October 9, 2008


Gov’t purchase of bad mortgages

by Nori
Categories: General, Politics
Tags: No Tags
Comments: 1 Comment

McCain is advocating the government purchasing over-valued mortgages from banks, then rewriting the mortgages to allow the homeowner to retain their home.  Obama is shopping this as a bad idea, saying the tax payer will be making up the difference.  Let’s look at some figures.

Say the bank has a mortgage on a 500k home which, in the current market, is now valued at 380k.  The bank is unhappy because the home owner now owes more than the home is worth.  By their definition, this is now a bad loan.  So, the government buys the loan at the current amount of the mortgage (420k) which is 40k more than the home’s current value.  The mortgage is rewritten at a rate that can be calculated in a number of ways.  I’m not a mortgage expert, so I’m not the person to decide the best method.  We could use prime plus 1.2 (for example) for 30 years.  Or we could use the rate of inflation plus 1.2 (for example).  What we want to do is get the cost out of the mortgage plus enough to cover inflation so we don’t lose money on the mortgage.  The goal isn’t to MAKE money, the goal is not to LOSE money.

So let’s play.  Payments on $420K are roughly $2500 a month at a fixed 5.25%.  Using interest compounded monthly on the day following the payment due date, the homeowner is going to pay about $757.5k for their $420k home.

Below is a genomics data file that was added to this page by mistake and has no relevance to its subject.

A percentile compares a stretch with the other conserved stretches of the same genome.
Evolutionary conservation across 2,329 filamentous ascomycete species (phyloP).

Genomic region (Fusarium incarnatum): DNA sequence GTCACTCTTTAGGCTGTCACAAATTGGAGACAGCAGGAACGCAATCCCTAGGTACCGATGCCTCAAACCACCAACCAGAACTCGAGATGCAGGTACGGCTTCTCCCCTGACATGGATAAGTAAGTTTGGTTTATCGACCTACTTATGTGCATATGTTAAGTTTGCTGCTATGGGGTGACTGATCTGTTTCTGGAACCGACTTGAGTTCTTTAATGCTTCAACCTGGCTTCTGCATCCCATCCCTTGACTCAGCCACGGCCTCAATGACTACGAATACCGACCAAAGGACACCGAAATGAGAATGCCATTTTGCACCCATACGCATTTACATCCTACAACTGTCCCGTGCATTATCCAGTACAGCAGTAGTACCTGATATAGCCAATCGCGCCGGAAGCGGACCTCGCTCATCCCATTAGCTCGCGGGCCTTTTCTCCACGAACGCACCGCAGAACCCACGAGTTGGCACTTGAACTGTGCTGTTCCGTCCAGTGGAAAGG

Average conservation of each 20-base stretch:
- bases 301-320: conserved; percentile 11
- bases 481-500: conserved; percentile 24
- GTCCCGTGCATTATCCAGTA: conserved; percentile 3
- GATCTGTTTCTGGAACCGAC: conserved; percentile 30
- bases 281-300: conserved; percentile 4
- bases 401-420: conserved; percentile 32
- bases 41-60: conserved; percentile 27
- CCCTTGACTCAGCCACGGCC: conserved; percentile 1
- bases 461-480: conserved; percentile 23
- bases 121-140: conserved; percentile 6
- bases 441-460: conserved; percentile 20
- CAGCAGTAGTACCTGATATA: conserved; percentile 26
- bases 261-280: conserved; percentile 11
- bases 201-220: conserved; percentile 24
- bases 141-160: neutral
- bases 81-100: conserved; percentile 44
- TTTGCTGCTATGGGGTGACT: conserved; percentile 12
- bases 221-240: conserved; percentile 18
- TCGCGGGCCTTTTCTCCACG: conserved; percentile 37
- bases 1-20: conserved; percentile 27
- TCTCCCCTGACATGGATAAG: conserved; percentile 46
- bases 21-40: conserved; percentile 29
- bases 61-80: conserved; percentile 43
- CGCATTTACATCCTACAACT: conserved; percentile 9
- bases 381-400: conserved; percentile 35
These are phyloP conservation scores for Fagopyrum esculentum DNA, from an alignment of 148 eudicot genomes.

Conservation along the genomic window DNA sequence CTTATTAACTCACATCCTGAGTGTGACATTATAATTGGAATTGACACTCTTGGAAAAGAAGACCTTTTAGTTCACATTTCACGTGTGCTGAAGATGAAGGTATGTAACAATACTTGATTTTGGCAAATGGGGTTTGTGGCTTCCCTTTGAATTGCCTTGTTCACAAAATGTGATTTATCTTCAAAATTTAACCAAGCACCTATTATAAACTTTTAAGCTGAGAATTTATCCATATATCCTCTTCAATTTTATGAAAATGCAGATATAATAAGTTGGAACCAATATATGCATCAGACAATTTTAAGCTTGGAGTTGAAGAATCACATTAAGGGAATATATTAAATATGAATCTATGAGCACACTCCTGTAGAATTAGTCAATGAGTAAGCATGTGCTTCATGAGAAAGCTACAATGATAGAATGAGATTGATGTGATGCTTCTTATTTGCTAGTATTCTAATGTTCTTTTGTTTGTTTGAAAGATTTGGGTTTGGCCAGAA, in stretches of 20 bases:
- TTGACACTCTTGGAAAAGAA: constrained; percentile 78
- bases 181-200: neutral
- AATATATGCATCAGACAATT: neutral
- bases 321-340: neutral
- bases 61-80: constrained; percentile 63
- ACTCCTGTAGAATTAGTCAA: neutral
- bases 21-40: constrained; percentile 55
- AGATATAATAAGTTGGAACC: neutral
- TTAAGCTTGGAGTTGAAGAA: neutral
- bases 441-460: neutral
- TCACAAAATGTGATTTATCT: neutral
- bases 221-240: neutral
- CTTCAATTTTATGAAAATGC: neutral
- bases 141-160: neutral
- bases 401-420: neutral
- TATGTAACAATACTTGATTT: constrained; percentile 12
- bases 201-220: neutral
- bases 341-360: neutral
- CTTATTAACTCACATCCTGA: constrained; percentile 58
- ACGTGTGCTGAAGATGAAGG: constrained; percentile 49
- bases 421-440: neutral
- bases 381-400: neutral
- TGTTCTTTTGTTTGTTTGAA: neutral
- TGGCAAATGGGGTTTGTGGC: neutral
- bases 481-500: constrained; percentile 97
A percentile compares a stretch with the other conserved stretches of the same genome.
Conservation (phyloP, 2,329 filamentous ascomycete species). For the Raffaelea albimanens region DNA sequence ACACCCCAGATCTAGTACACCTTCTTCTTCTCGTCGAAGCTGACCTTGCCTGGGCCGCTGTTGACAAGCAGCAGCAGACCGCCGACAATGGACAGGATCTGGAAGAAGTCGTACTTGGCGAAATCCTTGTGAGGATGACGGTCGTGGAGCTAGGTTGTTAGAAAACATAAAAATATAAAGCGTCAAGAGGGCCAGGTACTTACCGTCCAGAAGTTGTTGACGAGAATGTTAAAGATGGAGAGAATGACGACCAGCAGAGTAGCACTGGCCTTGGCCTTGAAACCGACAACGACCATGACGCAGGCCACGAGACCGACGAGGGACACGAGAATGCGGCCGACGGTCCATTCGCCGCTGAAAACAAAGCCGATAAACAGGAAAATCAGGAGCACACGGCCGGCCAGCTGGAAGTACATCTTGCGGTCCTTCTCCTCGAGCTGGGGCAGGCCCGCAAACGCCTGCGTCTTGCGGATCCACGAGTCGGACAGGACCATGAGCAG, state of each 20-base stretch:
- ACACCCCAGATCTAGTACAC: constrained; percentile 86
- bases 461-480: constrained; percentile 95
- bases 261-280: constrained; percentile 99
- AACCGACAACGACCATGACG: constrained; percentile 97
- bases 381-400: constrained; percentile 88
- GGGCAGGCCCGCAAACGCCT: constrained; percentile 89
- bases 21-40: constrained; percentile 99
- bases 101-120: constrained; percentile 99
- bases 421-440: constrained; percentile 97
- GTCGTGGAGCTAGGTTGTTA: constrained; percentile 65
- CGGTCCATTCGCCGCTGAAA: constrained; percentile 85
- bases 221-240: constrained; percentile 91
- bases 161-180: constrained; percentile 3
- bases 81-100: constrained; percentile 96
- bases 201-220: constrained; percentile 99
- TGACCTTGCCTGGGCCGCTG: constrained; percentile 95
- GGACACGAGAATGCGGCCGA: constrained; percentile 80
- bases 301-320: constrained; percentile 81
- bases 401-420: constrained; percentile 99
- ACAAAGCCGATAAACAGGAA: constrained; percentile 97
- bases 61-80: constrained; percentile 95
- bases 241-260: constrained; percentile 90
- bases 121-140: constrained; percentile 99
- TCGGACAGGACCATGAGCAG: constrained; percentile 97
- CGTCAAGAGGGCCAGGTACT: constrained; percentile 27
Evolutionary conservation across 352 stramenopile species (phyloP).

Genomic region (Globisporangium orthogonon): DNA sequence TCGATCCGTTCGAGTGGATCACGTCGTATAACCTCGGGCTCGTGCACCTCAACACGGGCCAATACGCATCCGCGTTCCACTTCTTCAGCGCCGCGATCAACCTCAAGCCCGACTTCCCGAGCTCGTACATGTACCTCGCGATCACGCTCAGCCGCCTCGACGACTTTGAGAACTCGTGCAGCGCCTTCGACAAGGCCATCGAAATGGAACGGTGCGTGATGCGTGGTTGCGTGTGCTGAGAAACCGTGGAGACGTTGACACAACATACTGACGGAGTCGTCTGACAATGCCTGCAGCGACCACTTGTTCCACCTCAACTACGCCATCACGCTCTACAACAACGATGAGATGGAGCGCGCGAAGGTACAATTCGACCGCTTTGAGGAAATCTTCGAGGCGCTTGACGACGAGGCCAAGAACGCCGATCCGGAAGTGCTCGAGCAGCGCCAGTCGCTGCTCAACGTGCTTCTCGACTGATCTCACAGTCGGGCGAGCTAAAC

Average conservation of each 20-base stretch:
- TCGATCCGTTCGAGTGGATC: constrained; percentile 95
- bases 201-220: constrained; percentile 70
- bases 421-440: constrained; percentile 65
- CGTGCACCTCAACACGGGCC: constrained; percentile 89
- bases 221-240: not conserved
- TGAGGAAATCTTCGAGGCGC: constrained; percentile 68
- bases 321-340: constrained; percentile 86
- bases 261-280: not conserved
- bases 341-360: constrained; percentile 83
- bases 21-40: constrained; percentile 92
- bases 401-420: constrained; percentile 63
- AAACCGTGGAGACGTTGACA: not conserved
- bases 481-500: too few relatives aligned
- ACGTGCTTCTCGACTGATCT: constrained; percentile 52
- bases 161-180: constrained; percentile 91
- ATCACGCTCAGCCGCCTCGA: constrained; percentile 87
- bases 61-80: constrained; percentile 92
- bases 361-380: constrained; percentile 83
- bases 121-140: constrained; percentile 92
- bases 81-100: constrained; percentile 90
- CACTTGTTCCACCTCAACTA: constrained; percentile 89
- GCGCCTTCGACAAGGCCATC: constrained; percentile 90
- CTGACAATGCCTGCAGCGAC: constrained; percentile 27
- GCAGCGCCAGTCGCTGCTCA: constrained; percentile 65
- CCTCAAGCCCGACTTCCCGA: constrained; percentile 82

But this whole argument is how the value of the home has changed, so let’s be generous and say we’re going to rewrite the loan at the new home value of $380K at 5.25%.  At the rewritten value, the homeowner’s going to pay $751K for their $380K mortgage.  That’s (751-380-40=) $331K more than the 40K the mortgage was undervalued.  That means the government is getting $331K to manage this mortgage for 30 years.

Looking at the numbers, this thing will pay for itself.  Even if the government has to foreclose on and resells some homes, it’s going to come out on top without the tax payers being penalized.  If inflation stays below the rate of interest, we pretty much can’t go wrong.

In this example, the only way the tax payer is going to have to pay the tab is if the homeowner pays the mortgage off in under 2 years.  Interest on the loan is a bit over $40K in just 2 years.  We, the tax payers, need to get back the $40K we extended the homeowner in value, and we get it back in interest in two years.

Taxpayers paying the tab is just not an issue here unless the government is going to make this such a high overhead operation the interest won’t pay the expense.  Come ON everyone, do your homework.  Do the math.